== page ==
David Evans - The Last of the London Fabric Printers.

With the setting up of bleaching grounds (to whiten cloth) from the late 17th century, Crayford was seen as an ideal site for textile work, as it was within easy reach of the main markets of Central London and the Thames ports of North Kent, and there was abundant clean water from the River Cray. About 120 acres (c48.5 hectares) of Crayford were used for this activity, continuing until the late 19th century.

However, from the early 18th century several fabric printing businesses also started or changed hands in Crayford, Swaisland’s being a good example, having taken on two printing sites in 1814 and then building larger premises.

David Evans & Co. was almost the last to set up a textile printing business in 1843 and was the last remaining when operation ceased in Crayford in 2001. Already an established silk merchant in London, Evans took on the site on the Crayford/Bexley border from Augustus Applegath, also a printer but an inventor as well. Evans additionally bought nearby Shenstone, the large house which Applegath had had built in extensive grounds.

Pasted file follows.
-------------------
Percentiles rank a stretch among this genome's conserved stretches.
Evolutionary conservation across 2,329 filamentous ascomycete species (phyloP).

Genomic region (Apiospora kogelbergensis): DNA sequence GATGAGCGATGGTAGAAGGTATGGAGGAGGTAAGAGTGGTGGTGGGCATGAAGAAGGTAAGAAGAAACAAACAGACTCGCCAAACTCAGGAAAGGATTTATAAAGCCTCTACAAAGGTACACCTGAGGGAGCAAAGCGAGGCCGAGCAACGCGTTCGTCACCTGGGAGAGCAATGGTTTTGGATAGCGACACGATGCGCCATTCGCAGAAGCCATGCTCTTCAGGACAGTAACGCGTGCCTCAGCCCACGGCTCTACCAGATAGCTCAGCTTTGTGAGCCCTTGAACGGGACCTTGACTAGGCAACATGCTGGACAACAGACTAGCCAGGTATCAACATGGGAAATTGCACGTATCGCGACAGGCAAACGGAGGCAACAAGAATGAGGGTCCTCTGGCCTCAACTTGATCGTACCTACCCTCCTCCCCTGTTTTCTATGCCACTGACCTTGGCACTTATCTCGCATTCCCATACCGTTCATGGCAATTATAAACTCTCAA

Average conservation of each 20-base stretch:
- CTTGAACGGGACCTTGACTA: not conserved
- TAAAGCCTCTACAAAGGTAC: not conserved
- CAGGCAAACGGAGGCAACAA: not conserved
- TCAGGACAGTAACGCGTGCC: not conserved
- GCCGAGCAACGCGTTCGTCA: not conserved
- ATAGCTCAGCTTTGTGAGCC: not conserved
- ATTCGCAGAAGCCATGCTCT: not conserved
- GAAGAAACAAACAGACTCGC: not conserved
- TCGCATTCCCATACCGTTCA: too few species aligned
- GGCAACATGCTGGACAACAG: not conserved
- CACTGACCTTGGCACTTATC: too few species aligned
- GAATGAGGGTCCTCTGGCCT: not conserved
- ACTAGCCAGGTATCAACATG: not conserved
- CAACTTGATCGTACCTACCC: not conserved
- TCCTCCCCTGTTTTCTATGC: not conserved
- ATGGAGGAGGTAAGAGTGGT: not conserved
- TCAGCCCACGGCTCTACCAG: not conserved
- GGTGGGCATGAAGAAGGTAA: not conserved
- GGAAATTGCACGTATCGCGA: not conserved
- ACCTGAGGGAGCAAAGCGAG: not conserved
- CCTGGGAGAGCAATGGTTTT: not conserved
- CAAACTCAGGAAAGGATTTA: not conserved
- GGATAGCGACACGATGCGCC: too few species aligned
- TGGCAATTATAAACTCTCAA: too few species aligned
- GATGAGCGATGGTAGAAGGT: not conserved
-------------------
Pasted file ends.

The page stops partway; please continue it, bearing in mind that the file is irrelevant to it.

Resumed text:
Evans produced good quality printed silks, and gained an international reputation for their Real Ancient Madder Silks, a special process involving secret recipes! It did initially, however, include the use of cow dung, and herds of cattle were kept for the purpose. The cow sheds along London Road still exist (2012). Block printing was the way of production at first but then screen and automated printing were introduced. Quality was always the watch word and clients included, among others, Liberty’s, Holland & Holland, Christian Dior and Elizabeth Emanuel.

The last silk square was printed in Crayford on 4th July 2001, and the closure of the firm was a great loss to Crayford’s industrial heritage.

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